Can you identify the nation with the world’s 7th-friendliest tax system according to the Index of Economic Freedom?
Don’t know the answer? Well, here’s a hint. If you don’t count Middle Eastern nations that finance their governments with oil money, this is the nation that is in second place, behind only the Bahamas.
Still don’t know?
Well, don’t be embarrassed because most people have never heard of the place. This tax paradise is an obscure nation in the South Pacific called Vanuatu. Comprised of dozens of islands, Vanuatu is one of the few places in the world that doesn’t have an income tax. No personal income tax (I’m jealous). No corporate income tax (I’m jealous). No capital gains tax (I’m jealous). No death tax (I’m jealous).
Nada. Zero. Zilch.
But the absence of an income tax bothers some outsiders. Nations such as Australia and international bureaucracies such as the World Bank are pressuring politicians in Vanuatu to adopt an income tax. And they’re playing dirty, trying to bribe and extort lawmakers with promises to provide more aid or threats to withdraw existing aid.
Faced with this threat, members of the Vanuatu business community asked me if I would make a big sacrifice and come to their nation so I could explain to politicians and the public why an income tax would be a terrible mistake. Being a noble person and nice guy, I said yes, even though it means I’m having to miss some of the wonderful December weather in Washington, DC.
This is only my second day in Vanuatu, but I’ve already given one speech, done some local media, and met with a bunch of people. Combined with the research I did before arriving, there are two lessons that we can learn from what’s happening.
First, the absence of an income tax does not necessarily mean a country a role model for free markets. If you look at the latest edition of the Index of Economic Freedom, Vanuatu is ranked #89 out of 178 nations, barely qualifying for the “Moderately Free” club of countries. To give you an idea what this means, Vanuatu ranks below Italy and France.
The moral of the story is that it’s good to have a low tax burden and no income tax, but that’s just one piece of the puzzle. Vanuatu gets very low scores in other areas, particularly regulatory efficiency and rule of law.
This is one of the reasons why Vanuatu is still a poor country.
The Bahamas has no income tax, but it also gets decent scores in other areas, so it ranks #31 out of 178 nations. Unsurprisingly, the people of the Bahamas are much more prosperous than their counterparts in Vanuatu.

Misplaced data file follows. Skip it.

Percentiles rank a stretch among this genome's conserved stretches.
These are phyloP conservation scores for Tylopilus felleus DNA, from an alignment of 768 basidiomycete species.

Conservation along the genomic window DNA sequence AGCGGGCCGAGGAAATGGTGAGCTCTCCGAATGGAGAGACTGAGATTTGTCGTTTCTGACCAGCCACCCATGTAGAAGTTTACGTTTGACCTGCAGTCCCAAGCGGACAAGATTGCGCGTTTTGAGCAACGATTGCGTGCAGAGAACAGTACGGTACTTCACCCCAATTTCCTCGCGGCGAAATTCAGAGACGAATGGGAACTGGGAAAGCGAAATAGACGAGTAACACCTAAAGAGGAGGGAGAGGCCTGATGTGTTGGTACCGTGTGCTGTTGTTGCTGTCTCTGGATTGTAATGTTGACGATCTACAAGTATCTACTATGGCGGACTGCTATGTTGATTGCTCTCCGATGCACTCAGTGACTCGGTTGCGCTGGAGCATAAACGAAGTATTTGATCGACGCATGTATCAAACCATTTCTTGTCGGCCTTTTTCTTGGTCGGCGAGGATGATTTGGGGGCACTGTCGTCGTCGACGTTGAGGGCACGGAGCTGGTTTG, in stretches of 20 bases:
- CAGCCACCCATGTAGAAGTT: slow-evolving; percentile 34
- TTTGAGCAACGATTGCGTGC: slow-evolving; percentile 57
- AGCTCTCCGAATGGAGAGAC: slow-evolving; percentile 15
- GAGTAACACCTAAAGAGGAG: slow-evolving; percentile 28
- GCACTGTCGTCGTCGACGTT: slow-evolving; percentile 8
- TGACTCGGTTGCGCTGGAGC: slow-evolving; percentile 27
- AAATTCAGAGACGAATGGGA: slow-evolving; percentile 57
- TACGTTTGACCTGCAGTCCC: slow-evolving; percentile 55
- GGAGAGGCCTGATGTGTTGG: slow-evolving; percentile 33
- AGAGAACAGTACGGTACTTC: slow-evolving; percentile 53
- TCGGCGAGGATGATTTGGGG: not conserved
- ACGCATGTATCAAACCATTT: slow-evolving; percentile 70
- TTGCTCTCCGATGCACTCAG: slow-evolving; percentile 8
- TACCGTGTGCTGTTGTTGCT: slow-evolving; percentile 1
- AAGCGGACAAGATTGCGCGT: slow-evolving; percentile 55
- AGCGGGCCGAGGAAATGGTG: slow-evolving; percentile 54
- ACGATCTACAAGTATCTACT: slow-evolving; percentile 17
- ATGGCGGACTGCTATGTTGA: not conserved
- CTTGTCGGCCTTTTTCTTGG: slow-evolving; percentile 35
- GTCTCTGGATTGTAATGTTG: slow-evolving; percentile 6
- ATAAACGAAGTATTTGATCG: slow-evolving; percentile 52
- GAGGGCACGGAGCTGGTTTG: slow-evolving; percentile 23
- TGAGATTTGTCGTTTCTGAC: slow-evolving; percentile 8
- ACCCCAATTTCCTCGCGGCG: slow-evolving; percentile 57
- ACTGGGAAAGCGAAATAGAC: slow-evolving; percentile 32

And if you look at jurisdictions such as Bermuda, Monaco, and the Cayman Islands, they don’t get ranked by the Index of Economic Freedom, but they presumably would be in the top 10 because of their systemic commitment to free markets. And all of those jurisdictions are among the wealthiest places on the planet.
So the bottom line is that Vanuatu has only one good policy, and that’s the absence of an income tax. I’m telling them they need to engage in further economic liberalization. Other outside forces, however, are telling policy makers to get rid of their only attractive economic policy. Go figure.
Second, the reason why the income tax is a threat is that Vanuatu politicians have increased the burden of government spending. There are several source of data, including the IMF’s massive database, and they all show that government spending since 2000 has grown by an average of about 6 percent annually.
In other words, they’ve been violating my Golden Rule. And when that happens, it just a matter of time before there’s pressure for big tax increases.
So in my big public speech last night, I obviously explained why an income tax would be a horrid mistake for Vanuatu, but I also explained that bad tax policy will be inevitable unless there is an effective policy to control the growth of government. And that’s why the last half of my speech was about the merits of a spending cap.
I cited the positive results in nations that have enjoyed multi-year periods of spending restraint, and I specifically highlighted the very effective spending caps in Hong Kong and Switzerland. I even pointed out that international bureaucracies such as the OECD and IMF have admitted that spending caps are the only effective fiscal rule.
The challenge, of course, is that politicians very rarely are willing to tie their own hands. From their perspective, a spending cap is a threat to their ability to play Santa Claus. They’d much prefer, based on “public choice” incentives, to impose a new form of taxation.
But this doesn’t mean the fight against the income tax is hopeless. As I’ve explained when writing about American politicians, lawmakers are often tempted to do the wrong thing. They may frequently surrender to temptation and choose to do the wrong thing. But they’re also capable of doing the right thing.
The United States made a very big mistake back in 1913. Vanuatu should learn from our error.
P.S. This isn’t the first time I’ve waded into a battle over whether a zero-income-tax jurisdiction should impose an income tax. A few years ago, I helped thwart a scheme to impose an income tax in the Cayman Islands. I hope to be similarly successful in helping the people of Vanuatu.